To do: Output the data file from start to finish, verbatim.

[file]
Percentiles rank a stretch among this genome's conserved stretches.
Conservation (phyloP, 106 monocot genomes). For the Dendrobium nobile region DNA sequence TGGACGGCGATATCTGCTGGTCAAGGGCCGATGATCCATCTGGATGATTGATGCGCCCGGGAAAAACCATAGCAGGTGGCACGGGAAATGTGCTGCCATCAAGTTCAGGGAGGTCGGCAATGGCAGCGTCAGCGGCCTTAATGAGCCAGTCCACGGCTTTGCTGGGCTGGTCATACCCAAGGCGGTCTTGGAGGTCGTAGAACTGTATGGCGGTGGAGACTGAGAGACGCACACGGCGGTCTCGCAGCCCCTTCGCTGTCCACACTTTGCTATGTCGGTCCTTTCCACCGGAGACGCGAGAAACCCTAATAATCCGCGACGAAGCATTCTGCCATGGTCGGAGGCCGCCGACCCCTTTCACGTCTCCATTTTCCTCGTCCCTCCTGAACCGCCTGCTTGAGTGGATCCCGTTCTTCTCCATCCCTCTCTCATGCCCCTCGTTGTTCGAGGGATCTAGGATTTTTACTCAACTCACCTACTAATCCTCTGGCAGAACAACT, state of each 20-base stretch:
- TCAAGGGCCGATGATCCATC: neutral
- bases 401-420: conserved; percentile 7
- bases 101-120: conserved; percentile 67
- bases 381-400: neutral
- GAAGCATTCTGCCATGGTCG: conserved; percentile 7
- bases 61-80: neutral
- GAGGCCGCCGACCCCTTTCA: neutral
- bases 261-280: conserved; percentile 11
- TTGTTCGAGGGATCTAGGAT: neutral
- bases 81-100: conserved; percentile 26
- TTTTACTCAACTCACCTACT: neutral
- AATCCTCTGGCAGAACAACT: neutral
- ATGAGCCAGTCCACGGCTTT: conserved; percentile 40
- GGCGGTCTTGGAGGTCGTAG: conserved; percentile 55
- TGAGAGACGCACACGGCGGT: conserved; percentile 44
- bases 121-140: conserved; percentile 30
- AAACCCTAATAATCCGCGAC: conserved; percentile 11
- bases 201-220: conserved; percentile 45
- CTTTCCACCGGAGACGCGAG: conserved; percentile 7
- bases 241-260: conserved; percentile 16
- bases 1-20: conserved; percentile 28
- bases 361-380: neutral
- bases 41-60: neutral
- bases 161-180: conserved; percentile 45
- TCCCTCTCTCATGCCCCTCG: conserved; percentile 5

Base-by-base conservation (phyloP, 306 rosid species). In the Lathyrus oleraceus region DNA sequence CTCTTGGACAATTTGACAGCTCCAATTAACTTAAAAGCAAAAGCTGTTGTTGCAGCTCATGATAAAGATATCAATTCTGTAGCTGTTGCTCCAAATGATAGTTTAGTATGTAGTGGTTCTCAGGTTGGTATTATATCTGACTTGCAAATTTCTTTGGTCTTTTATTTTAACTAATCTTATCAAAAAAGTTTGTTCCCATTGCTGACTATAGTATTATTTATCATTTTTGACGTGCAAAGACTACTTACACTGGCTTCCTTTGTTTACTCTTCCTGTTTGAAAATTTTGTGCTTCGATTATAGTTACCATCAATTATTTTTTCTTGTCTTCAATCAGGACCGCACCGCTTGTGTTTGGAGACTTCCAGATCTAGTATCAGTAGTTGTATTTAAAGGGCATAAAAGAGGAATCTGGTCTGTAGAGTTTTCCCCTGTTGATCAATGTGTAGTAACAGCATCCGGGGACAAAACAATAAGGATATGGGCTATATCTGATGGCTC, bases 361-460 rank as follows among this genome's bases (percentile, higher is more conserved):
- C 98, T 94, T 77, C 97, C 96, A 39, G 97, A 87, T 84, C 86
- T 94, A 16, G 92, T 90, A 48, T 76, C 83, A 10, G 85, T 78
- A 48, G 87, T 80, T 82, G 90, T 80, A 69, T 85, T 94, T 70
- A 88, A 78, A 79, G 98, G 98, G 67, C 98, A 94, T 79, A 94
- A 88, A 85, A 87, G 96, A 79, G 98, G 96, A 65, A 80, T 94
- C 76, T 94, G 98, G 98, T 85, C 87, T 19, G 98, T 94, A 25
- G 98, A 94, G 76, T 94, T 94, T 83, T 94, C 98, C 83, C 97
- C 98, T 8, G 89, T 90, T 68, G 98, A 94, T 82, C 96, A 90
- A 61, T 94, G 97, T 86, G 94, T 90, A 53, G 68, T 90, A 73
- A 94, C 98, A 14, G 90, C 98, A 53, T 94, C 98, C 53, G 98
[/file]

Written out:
Percentiles rank a stretch among this genome's conserved stretches.
Conservation (phyloP, 106 monocot genomes). For the Dendrobium nobile region DNA sequence TGGACGGCGATATCTGCTGGTCAAGGGCCGATGATCCATCTGGATGATTGATGCGCCCGGGAAAAACCATAGCAGGTGGCACGGGAAATGTGCTGCCATCAAGTTCAGGGAGGTCGGCAATGGCAGCGTCAGCGGCCTTAATGAGCCAGTCCACGGCTTTGCTGGGCTGGTCATACCCAAGGCGGTCTTGGAGGTCGTAGAACTGTATGGCGGTGGAGACTGAGAGACGCACACGGCGGTCTCGCAGCCCCTTCGCTGTCCACACTTTGCTATGTCGGTCCTTTCCACCGGAGACGCGAGAAACCCTAATAATCCGCGACGAAGCATTCTGCCATGGTCGGAGGCCGCCGACCCCTTTCACGTCTCCATTTTCCTCGTCCCTCCTGAACCGCCTGCTTGAGTGGATCCCGTTCTTCTCCATCCCTCTCTCATGCCCCTCGTTGTTCGAGGGATCTAGGATTTTTACTCAACTCACCTACTAATCCTCTGGCAGAACAACT, state of each 20-base stretch:
- TCAAGGGCCGATGATCCATC: neutral
- bases 401-420: conserved; percentile 7
- bases 101-120: conserved; percentile 67
- bases 381-400: neutral
- GAAGCATTCTGCCATGGTCG: conserved; percentile 7
- bases 61-80: neutral
- GAGGCCGCCGACCCCTTTCA: neutral
- bases 261-280: conserved; percentile 11
- TTGTTCGAGGGATCTAGGAT: neutral
- bases 81-100: conserved; percentile 26
- TTTTACTCAACTCACCTACT: neutral
- AATCCTCTGGCAGAACAACT: neutral
- ATGAGCCAGTCCACGGCTTT: conserved; percentile 40
- GGCGGTCTTGGAGGTCGTAG: conserved; percentile 55
- TGAGAGACGCACACGGCGGT: conserved; percentile 44
- bases 121-140: conserved; percentile 30
- AAACCCTAATAATCCGCGAC: conserved; percentile 11
- bases 201-220: conserved; percentile 45
- CTTTCCACCGGAGACGCGAG: conserved; percentile 7
- bases 241-260: conserved; percentile 16
- bases 1-20: conserved; percentile 28
- bases 361-380: neutral
- bases 41-60: neutral
- bases 161-180: conserved; percentile 45
- TCCCTCTCTCATGCCCCTCG: conserved; percentile 5

Base-by-base conservation (phyloP, 306 rosid species). In the Lathyrus oleraceus region DNA sequence CTCTTGGACAATTTGACAGCTCCAATTAACTTAAAAGCAAAAGCTGTTGTTGCAGCTCATGATAAAGATATCAATTCTGTAGCTGTTGCTCCAAATGATAGTTTAGTATGTAGTGGTTCTCAGGTTGGTATTATATCTGACTTGCAAATTTCTTTGGTCTTTTATTTTAACTAATCTTATCAAAAAAGTTTGTTCCCATTGCTGACTATAGTATTATTTATCATTTTTGACGTGCAAAGACTACTTACACTGGCTTCCTTTGTTTACTCTTCCTGTTTGAAAATTTTGTGCTTCGATTATAGTTACCATCAATTATTTTTTCTTGTCTTCAATCAGGACCGCACCGCTTGTGTTTGGAGACTTCCAGATCTAGTATCAGTAGTTGTATTTAAAGGGCATAAAAGAGGAATCTGGTCTGTAGAGTTTTCCCCTGTTGATCAATGTGTAGTAACAGCATCCGGGGACAAAACAATAAGGATATGGGCTATATCTGATGGCTC, bases 361-460 rank as follows among this genome's bases (percentile, higher is more conserved):
- C 98, T 94, T 77, C 97, C 96, A 39, G 97, A 87, T 84, C 86
- T 94, A 16, G 92, T 90, A 48, T 76, C 83, A 10, G 85, T 78
- A 48, G 87, T 80, T 82, G 90, T 80, A 69, T 85, T 94, T 70
- A 88, A 78, A 79, G 98, G 98, G 67, C 98, A 94, T 79, A 94
- A 88, A 85, A 87, G 96, A 79, G 98, G 96, A 65, A 80, T 94
- C 76, T 94, G 98, G 98, T 85, C 87, T 19, G 98, T 94, A 25
- G 98, A 94, G 76, T 94, T 94, T 83, T 94, C 98, C 83, C 97
- C 98, T 8, G 89, T 90, T 68, G 98, A 94, T 82, C 96, A 90
- A 61, T 94, G 97, T 86, G 94, T 90, A 53, G 68, T 90, A 73
- A 94, C 98, A 14, G 90, C 98, A 53, T 94, C 98, C 53, G 98